PA Green on Suffrage and the ERA
Several anniversaries acknowledging rights of women are coming up, most notably the centenary of the ratification of the 19th Amendment to the U.S. Constitution which gave women the right to vote. One would think that the beginning of suffrage would bring women equality, but in spite of societal gains this last century women still remain underpaid, are victims of violence and suffer from exploitation worldwide.
Green Party of Pennsylvania
By Emily Cook
February 18, 2020
Also, the United Nations will soon remind us of International Women’s Day (IWD), March 8, which originated when the Socialist Party of America organized the first Women’s Day in 1909. Women’s Day was renowned for marches and demonstrations which had even incited the Russian Revolution. The IWD has become largely an innocuous merchandised holiday in much of the world – an anachronistic celebration of what was once public demand for social reforms for workers and women.
And it seems every generation or so, women attempt to revive the still needed Equal Rights Amendment (ERA) which is often cleverly extinguished by Washington’s legislative manipulation of ratification deadlines and hijacked by conservatives. I, myself, naively thought that the ERA was an initiative of the feminists of the 1970s. In fact, it had been conceived by Pennsylvania suffragist, Alice Paul back in 1923 (and finally ratified in PA in 1972). After suffrage, Paul and other agitators and civil rights activists like Pauli Murray continued to fight for the ERA seeking equal gender rights. Last month, the state of Virginia moved to ratify the ERA offering up hope until or unless Congress decides to scuttle it again. But as Chris Carson of the League of Women Voters said, “There is no deadline on equality.”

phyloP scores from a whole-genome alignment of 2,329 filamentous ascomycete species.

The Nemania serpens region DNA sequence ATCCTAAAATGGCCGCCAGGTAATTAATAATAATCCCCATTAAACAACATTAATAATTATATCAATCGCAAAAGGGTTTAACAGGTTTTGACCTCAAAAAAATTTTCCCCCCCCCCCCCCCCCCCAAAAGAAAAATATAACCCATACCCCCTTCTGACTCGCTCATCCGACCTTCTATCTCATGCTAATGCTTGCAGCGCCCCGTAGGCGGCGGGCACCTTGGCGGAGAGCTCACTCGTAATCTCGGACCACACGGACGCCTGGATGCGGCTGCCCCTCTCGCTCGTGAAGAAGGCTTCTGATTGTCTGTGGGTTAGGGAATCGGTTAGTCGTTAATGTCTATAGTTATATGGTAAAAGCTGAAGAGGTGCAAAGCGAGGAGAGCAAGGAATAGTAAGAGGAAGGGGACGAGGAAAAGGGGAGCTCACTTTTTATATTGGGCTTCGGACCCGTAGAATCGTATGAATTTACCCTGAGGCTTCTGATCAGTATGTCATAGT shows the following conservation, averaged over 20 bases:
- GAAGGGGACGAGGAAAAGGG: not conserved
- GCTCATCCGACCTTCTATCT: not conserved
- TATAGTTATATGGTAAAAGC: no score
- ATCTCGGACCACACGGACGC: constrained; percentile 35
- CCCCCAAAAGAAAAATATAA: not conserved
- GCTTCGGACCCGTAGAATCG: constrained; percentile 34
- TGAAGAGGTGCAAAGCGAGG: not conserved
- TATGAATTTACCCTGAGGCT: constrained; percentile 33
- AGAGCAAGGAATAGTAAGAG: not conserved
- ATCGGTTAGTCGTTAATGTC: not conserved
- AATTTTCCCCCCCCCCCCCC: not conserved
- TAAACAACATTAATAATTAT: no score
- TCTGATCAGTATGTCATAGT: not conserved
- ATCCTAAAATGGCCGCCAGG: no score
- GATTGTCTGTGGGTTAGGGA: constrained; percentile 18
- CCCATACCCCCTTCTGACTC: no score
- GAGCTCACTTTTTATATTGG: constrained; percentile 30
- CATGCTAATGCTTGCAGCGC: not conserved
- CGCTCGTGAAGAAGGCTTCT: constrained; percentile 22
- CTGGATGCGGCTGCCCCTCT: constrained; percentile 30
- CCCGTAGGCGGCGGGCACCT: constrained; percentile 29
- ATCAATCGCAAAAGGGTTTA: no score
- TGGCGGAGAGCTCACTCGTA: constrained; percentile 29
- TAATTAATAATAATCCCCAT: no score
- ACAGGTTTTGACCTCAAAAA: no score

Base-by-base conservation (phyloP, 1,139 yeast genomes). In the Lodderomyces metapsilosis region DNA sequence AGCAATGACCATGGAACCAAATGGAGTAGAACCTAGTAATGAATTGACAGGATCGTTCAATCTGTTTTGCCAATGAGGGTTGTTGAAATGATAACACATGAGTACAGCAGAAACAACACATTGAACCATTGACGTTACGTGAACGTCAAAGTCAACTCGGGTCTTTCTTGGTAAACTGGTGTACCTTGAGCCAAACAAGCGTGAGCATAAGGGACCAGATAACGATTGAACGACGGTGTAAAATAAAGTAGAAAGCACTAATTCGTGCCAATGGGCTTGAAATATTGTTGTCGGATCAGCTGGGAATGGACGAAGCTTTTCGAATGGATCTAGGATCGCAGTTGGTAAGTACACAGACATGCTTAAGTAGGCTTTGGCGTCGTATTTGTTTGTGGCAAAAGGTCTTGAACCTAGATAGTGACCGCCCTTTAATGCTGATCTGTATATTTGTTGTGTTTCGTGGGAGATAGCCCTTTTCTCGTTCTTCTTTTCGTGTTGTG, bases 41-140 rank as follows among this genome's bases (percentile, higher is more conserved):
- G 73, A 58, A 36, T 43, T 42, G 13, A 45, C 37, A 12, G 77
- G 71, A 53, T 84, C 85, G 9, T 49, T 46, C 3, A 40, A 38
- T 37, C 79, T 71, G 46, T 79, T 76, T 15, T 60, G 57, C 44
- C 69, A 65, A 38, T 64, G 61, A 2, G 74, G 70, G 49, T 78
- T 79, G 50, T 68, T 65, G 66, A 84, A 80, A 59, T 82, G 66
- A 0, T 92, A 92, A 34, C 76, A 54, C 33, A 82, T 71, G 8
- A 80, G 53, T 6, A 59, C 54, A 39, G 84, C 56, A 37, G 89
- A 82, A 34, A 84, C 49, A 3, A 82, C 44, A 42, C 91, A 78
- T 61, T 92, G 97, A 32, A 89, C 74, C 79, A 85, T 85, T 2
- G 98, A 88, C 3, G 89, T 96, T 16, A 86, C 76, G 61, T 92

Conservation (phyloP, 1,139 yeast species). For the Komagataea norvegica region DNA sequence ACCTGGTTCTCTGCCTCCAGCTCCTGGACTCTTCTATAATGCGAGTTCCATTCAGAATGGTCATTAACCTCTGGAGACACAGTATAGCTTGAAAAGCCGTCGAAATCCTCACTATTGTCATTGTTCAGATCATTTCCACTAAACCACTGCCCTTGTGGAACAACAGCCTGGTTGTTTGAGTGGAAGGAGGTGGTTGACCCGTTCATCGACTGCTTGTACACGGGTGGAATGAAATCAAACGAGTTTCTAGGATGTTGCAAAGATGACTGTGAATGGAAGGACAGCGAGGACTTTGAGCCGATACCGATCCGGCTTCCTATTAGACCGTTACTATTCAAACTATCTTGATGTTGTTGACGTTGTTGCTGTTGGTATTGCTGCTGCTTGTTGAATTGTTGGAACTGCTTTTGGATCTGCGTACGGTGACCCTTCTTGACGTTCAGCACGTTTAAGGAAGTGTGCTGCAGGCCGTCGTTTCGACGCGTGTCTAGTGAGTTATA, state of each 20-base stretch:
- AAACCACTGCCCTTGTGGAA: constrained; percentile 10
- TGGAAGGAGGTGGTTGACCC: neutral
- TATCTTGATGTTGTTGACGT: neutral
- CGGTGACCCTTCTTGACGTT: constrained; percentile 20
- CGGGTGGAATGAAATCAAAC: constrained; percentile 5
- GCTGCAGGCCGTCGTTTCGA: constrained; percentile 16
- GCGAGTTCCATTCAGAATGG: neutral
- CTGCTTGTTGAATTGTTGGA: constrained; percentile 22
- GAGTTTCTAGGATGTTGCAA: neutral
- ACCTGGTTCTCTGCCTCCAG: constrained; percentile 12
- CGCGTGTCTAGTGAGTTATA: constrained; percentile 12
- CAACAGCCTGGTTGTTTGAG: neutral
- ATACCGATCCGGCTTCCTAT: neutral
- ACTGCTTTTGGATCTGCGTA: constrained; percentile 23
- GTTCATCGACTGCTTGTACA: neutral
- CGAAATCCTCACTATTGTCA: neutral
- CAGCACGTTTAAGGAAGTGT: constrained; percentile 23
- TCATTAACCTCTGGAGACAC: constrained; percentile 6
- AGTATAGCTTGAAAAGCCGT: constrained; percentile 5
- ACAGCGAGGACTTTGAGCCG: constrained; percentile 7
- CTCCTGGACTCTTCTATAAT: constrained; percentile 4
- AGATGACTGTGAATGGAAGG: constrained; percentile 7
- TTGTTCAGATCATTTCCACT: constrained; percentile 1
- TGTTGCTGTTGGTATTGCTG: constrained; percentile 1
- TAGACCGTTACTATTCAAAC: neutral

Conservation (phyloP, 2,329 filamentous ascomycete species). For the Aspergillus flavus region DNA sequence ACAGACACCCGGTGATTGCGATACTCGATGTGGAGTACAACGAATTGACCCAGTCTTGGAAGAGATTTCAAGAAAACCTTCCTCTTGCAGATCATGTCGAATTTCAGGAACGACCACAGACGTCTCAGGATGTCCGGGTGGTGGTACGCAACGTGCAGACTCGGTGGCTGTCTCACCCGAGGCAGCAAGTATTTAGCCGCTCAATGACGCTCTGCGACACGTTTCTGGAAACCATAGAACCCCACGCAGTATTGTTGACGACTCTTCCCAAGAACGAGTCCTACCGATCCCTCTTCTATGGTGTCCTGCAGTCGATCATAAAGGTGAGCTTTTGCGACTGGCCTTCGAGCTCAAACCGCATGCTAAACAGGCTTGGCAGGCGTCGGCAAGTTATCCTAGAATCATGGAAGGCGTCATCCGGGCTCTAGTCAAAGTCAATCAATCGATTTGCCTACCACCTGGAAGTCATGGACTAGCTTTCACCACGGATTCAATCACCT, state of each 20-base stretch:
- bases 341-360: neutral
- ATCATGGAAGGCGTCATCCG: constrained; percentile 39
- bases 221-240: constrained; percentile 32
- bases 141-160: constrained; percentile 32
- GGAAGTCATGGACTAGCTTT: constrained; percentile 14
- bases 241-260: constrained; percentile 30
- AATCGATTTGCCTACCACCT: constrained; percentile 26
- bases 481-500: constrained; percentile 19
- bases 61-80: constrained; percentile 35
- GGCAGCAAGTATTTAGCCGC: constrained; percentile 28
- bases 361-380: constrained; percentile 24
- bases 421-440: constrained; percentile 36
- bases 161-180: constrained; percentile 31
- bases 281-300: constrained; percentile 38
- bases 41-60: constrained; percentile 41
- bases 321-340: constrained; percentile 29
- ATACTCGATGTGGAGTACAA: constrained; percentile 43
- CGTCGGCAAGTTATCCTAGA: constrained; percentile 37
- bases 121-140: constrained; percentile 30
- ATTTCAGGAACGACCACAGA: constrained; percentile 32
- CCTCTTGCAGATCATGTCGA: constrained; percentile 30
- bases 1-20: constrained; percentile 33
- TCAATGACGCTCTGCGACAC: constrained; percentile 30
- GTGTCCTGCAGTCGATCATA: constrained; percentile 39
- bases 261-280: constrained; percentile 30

Young women today may feel all battles for emancipation and wage parity have been won, but the consequences of patriarchy still persist. For instance, the minimum wage in a few states like Pennsylvania stagnates at $7.35 an hour, which disproportionately affects women since they comprise more of the minimum wage workforce. Additionally, three quarters of Pennsylvania tip workers are women – struggling on $2.83 an hour. With labor legislation and laws regarding child care and public health, why did just over half of women eligible to vote cast a ballot in the last midterms? What would labor activist Teresa Malkiel and Pennsylvania suffragists Lucretia Mott, Dora Lewis, Caroline Katzensein and Frances E Watkins think of how we observe these anniversaries given their hard work and sacrifice?
The ERA is simple: “Equality of rights under the law shall not be denied or abridged by the United States or by any State on account of sex.” Enough states have ratified ERA, but the deadline for ratification has expired. The U.S. House of Representatives has voted to repeal this deadline. Now we need the U.S. Senate to act! Please sign the petition to the Senate: “Enshrine in our Constitution that women and men are equal. Repeal the ERA ratification deadline now!” https://actionnetwork.org/forms/sign-on-lets-put-the-era-in-the-constitution
Emily Cook is a member of the Green Party of Montgomery County, PA. The Green Party of PA (GPPA, https://www.gpofpa.org/) is an independent political party that stands in opposition to the two corporate parties. GPPA candidates promote public policy based on the Green Party’s four pillars: grassroots democracy, nonviolence, ecological wisdom, and social justice/equal opportunity. For further information about GPPA, please visit www.gpofpa.org or email firstname.lastname@example.org. Please follow GPPA on social media: Facebook and Twitter.
Photographs by David Doonan taken during women's equality marches in New York City in 1978.